To overcome some of the above limitations, this project will investigate the use of NLP and deep learning methods in privacy information detection, and propose an automated approach which can detect privacy related information from the posted messages in social media, and remind users about the potential privacy leakage in a user friendly way.

Candidates from the following disciplines are eligible to apply:
  • Computer science
  • Artificial intelligence
  • Information technology
Eligibility
  • Degree-level undergraduate and postgraduate education in ICT or a related subject.
  • Good knowledge background in math, statistics, AI, machine learning and NLP.
  • Good programming skills.

See the following web page for entry requirements: www.utas.edu.au/research/degrees/what-is-a-research-degree

Assessment Criteria
  • The scholarship is open to Australian and New Zealand (domestic) candidates and to International candidates.
  • Research must be undertaken on a full-time basis.
  • Applicants must already have been awarded a first-class Honours degree or hold equivalent qualifications or relevant and substantial research experience in an appropriate sector.
  • Applicants must be able to demonstrate strong research and analytical skills.
Application Process

Applicants who require more information or are interested in this specific project should first contact the listed Supervisor. Information and guidance on the application process can be found on the Apply Now website.

Information about scholarships is available on the Scholarships webpage.

More Information

Please contact, Quan Bai for further information.

Closing Date

31 December 2019

The Research Project

Higher Education is transforming with advancement of internet technologies and globalisation. Students are becoming more diverse, heterogeneous and large. The traditional way of university teaching, with one teaching material for all, cannot work and is currently making several students dissatisfied. Due to increases in the competition from online courses such as MooCs, it is becoming more and more important for higher education institutions to provide their students with a good learning experience. They need to increase student retention and make them engaged. Moreover, they have to deal with limited resources, thus making personalised education which an individual student will look for, an impossibility.

Due to these challenges, big data analytics have been seen as a solution. We have technology and access to more data about each student than before. Thus, if one can process this large data and generate insights, the education personalisation is not an unreachable goal. The sentimental analysis, data mining, machine learning and recommendation systems are already helping in areas such as Medical care system.

The aim of this project is to develop BigData analytical models and techniques for improving learning among students and improving education processes.

Eligibility

  • The project is open to domestic and international candidates
  • The PhD must be undertaken on a full-time basis
  • Applicants must already have been awarded a first class Honours degree or hold equivalent qualifications or relevant and substantial research experience in an appropriate sector
  • Applicants must be able to demonstrate strong research and analytical skills

Candidates having knowledge and skills that will be ranked highly include:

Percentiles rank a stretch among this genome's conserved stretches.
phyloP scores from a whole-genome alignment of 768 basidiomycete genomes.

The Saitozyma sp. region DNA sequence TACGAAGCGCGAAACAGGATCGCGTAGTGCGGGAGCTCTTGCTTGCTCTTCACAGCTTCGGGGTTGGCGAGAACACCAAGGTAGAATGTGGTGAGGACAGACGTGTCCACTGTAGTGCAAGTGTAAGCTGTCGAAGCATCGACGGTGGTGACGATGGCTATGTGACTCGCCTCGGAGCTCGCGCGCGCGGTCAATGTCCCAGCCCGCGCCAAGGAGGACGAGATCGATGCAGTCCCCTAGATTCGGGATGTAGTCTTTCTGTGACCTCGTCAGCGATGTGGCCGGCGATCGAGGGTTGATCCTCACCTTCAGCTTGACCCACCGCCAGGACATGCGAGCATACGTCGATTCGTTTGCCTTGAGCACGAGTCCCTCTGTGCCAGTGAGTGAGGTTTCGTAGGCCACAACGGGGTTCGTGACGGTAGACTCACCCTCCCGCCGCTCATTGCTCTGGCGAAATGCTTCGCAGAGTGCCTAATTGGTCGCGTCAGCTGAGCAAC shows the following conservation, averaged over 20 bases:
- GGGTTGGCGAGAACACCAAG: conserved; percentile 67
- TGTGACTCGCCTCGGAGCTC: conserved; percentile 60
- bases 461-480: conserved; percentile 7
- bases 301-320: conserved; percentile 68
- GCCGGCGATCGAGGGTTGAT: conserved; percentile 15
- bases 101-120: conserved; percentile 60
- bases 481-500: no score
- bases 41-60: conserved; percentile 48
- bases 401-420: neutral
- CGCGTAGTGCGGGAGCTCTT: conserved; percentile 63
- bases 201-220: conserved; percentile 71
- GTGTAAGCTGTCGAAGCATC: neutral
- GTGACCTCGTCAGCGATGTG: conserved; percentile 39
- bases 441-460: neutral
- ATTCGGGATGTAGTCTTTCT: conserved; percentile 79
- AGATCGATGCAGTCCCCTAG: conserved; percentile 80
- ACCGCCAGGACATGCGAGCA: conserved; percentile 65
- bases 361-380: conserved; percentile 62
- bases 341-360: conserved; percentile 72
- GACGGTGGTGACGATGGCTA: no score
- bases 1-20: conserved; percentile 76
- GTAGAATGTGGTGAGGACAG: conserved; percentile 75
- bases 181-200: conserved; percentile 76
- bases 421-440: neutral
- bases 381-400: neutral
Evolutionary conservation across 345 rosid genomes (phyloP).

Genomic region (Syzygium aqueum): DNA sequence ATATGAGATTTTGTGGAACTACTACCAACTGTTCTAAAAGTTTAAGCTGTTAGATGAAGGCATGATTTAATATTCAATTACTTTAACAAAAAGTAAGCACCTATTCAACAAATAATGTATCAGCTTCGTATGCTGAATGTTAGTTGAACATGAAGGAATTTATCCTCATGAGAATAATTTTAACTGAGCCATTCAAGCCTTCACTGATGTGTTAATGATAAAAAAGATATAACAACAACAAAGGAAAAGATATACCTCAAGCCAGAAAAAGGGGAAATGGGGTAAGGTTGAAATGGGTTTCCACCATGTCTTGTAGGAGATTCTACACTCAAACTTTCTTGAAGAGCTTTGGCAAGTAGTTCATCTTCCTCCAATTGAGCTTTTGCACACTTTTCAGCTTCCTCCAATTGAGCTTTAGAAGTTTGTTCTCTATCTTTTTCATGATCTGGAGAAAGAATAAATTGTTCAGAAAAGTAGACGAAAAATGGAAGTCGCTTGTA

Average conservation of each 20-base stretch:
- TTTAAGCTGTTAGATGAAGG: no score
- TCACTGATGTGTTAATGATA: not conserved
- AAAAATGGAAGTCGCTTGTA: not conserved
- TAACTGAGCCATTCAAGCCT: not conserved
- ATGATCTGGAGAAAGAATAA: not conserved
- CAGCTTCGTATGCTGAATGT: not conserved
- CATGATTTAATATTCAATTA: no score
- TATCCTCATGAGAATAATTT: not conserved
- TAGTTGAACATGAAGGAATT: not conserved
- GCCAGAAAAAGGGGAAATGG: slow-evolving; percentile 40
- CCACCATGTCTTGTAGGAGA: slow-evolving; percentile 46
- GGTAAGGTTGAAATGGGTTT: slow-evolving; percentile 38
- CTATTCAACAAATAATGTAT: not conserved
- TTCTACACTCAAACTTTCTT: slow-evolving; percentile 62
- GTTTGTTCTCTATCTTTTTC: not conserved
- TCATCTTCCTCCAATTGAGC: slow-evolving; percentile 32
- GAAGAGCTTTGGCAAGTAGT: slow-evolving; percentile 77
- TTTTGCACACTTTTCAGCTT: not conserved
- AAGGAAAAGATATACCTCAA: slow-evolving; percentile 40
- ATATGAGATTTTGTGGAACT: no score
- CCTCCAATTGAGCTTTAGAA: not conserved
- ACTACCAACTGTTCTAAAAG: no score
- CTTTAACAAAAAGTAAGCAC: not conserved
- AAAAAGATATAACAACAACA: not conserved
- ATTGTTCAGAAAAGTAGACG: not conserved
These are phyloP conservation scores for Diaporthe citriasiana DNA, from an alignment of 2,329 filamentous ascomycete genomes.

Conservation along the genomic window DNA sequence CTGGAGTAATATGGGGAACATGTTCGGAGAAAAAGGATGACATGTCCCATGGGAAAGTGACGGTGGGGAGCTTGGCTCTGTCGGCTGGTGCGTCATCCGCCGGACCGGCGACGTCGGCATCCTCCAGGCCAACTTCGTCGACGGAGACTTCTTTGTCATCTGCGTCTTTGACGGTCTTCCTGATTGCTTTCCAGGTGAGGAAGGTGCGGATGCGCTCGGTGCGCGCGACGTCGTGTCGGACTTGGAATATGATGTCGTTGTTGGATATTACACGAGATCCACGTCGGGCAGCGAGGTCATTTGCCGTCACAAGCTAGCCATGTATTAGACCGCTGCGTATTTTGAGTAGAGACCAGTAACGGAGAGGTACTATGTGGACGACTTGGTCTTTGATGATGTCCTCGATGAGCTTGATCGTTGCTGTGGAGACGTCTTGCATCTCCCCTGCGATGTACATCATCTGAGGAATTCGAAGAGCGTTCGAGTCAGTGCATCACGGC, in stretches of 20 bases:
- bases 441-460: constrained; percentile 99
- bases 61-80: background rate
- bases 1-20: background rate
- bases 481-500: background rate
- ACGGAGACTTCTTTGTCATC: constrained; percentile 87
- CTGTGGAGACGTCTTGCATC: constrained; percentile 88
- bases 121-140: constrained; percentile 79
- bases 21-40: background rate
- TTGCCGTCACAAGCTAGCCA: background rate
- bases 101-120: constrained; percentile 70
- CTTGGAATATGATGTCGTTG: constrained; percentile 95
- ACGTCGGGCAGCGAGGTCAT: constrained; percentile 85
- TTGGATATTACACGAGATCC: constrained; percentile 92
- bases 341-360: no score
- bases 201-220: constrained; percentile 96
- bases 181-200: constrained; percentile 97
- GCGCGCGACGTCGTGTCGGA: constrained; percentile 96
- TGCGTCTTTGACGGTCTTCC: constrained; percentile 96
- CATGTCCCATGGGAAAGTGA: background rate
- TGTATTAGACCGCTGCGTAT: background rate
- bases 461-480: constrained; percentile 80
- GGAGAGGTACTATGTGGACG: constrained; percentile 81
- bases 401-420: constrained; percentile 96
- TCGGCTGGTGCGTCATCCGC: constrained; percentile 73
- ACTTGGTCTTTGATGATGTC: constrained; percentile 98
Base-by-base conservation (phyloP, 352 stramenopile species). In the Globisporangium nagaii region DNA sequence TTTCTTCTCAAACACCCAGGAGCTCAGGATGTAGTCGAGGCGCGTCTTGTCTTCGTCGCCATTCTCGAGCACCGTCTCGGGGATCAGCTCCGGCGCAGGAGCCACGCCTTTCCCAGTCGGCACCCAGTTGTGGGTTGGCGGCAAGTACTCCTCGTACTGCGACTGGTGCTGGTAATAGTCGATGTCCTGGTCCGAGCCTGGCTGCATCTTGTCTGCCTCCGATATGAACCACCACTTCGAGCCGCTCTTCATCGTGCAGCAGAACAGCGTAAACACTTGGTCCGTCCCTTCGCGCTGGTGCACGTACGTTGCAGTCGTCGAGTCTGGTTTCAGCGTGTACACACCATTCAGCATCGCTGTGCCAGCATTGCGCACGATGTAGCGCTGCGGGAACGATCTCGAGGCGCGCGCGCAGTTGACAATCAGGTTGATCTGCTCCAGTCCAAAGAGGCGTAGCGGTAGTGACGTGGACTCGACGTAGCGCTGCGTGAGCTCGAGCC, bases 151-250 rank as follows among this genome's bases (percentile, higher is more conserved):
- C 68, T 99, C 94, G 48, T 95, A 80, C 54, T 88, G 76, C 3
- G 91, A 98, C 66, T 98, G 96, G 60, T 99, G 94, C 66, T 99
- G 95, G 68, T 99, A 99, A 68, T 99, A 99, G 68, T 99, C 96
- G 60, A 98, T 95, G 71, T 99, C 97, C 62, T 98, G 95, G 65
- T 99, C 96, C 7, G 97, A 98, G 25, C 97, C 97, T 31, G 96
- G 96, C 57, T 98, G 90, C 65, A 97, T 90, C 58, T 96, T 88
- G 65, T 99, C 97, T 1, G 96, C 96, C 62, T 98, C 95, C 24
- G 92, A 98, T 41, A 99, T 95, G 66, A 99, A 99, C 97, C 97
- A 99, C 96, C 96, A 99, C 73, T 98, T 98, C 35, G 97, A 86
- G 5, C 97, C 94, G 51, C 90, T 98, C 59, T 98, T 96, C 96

• Strong Algorithmic Skills
  • Programming Skills
  • Distributed Systems

More information

Please contact Dr Saurabh Garg for more information.

Closing Date

31 December 2019

The Research Project

BigData applications for their execution requires not only consideration of their computation requirements but also of their data. IoT (Internet of Things) applications have led to further importance of fast execution of big data applications. Many solutions have been proposed to run them in a single cloud. However, due to distribution of big data across several regions and each region having their own privacy policy, multi-Cloud environments become important for efficient and privacy preserving execution. However, these environments also bring challenges as large data needs to be transferred between different Cloud computing environments using the Internet which can adversely affect the execution performance and also needs more specialised security frameworks to preserve privacy of the data. In this PhD project, new mechanisms and frameworks will be investigated which can allow execution of BigData applications across multiple Cloud environments for IoT applications.

Eligibility

  • The project is open to domestic and international candidates
  • The PhD must be undertaken on a full-time basis
  • Applicants must already have been awarded a first class Honours degree or hold equivalent qualifications or relevant and substantial research experience in an appropriate sector
  • Applicants must be able to demonstrate strong research and analytical skills

Candidates having knowledge and skills that will be ranked highly include:

  • Strong Algorithmic Skills
  • Programming Skills
  • Distributed Systems

More information

Please contact Dr Saurabh Garg for more information.

Closing Date

31 December 2019

The Research Project

For environment conservation, on-going bird monitoring is required which is done through acoustic sensors installed across different forests in Australia. Currently, analysis of this is done by few specialists who need to hear long recordings to detect species of birds and then do further analysis. This is really infeasible when one talks about petabytes of data to analyse. However, current machine learning methods which can scale to bigdata and detect bird species are not available. This PhD project will investigate such machine learning methods that can detect bird species in real time.